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FDA moves to ban trans fats – New York Times

Posted in FDA Regulation, Public Health

A November 7th New York Times article by Sabrina Tavernise discusses the recent FDA ruling surrounding trans fats.

Nutrition is an ever-changing area of research.  Many of the guides to healthy cooking and eating methods once thought ideal are now seen to be quite unhealthy and harmful to our health.  During the 1950’s, 1960’s, and 1970’s, trans fats exploded onto the American scene and were heavily used in major food chains and in popular foods we ate.  And this made economic sense: saturated fats such as butter (animal fat), are more expensive than partially hydrogenated oils (trans fats).

Now, heart disease as the leading cause of death in the United States, and health consciousness is becoming increasingly popular.  Rightly so.  While artificial trans fats have been significantly reduced in the everyday foods Americans eat, they are still found in microwave popcorn, frozen foods, and margarine.

However, writes Tavernise, “The Food and Drug Administration proposed measures on Thursday that would all but eliminate artery-clogging, artificial trans fats from the food supply, the culmination of three decades of effort by public health advocates to get the government to take action against them.”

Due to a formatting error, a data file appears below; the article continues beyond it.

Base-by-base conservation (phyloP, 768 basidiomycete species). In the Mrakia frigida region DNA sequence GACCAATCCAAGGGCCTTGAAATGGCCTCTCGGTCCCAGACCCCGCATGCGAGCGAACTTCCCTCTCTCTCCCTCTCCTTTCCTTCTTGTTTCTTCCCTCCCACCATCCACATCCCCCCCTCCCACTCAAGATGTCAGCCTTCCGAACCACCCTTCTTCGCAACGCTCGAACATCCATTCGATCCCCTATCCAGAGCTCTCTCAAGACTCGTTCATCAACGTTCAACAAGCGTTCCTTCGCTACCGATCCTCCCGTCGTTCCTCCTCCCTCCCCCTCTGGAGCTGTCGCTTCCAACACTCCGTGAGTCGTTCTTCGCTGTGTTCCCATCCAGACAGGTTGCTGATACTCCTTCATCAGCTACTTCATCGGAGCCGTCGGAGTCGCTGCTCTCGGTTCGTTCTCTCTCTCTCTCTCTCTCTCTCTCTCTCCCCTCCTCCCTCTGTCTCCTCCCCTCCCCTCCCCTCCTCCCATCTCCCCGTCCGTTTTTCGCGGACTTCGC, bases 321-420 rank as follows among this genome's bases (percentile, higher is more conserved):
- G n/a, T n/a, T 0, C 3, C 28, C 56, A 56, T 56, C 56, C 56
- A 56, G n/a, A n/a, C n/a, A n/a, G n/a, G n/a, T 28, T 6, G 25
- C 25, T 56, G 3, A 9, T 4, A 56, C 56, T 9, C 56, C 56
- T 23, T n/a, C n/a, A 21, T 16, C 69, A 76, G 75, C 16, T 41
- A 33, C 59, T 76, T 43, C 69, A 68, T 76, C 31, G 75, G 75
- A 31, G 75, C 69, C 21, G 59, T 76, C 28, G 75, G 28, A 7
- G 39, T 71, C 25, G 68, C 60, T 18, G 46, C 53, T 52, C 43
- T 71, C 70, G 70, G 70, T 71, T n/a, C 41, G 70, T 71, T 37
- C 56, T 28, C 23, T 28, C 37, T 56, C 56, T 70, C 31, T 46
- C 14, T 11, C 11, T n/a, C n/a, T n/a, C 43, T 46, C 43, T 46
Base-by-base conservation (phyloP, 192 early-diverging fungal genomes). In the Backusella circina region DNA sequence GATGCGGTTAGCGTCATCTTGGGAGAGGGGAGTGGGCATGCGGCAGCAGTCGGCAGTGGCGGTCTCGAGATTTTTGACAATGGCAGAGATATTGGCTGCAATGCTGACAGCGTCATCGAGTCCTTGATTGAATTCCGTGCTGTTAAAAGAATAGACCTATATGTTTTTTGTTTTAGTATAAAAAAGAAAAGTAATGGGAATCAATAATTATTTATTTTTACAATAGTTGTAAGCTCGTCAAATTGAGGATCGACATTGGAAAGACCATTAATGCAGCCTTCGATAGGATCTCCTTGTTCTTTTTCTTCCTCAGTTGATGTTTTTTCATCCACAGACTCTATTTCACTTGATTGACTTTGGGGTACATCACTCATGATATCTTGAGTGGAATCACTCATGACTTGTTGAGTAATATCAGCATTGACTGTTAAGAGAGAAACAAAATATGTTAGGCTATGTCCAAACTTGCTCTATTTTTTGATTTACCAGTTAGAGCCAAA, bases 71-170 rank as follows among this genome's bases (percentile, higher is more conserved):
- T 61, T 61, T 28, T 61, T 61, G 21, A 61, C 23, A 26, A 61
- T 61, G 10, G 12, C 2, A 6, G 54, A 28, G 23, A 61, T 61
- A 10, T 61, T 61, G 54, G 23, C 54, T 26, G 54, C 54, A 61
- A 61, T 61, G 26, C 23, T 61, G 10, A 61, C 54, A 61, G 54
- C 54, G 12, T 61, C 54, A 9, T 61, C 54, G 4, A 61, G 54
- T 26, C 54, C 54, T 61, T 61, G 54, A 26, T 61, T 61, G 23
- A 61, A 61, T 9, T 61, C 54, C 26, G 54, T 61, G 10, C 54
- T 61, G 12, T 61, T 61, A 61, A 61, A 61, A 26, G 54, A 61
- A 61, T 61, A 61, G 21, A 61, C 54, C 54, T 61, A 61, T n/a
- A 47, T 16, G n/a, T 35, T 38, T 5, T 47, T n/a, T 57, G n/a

Some experts believe that if trans fats were eliminated in the American diet, there would be 20,000 less heart attacks each year.  Though the American populace believed for many years that trans fats were healthy and safe to use, we must rid ourselves of this notion.  Medical research has determined there is no safe level of trans fat consumption, and that trans fats carry no nutritional value.  Now, the FDA “has proposed that partially hydrogenated oils, the source of trans fats, no longer be ‘generally recognized as safe.’”

The link between trans fats and heart attack is now being further explored, and in some places the use of trans fats is already illegal.  An F.D.A ruling in 2003 required food that contains trans fats to be properly labeled as such. (Foods that contain less that 0.5 grams per serving are labeled as containing 0.0 grams of trans fat, in general.)  Not long after, cities such as Cleveland, New York, and California established a similar stance on trans fats and are encouraging the practice of banning the use and sale altogether.  The steps taken by the F.D.A and like-minded cities have already produced beneficial results.  The Center for Disease Control and Prevention has claimed the blood levels of trans fats for many Americans has been reduced.  In 2006, Americans were eating an average of 4.6 grams a day.  We now see that number is down to 1.0 gram per day.

Thankfully, the freedom of American corporations is here limited in favor of better health for all.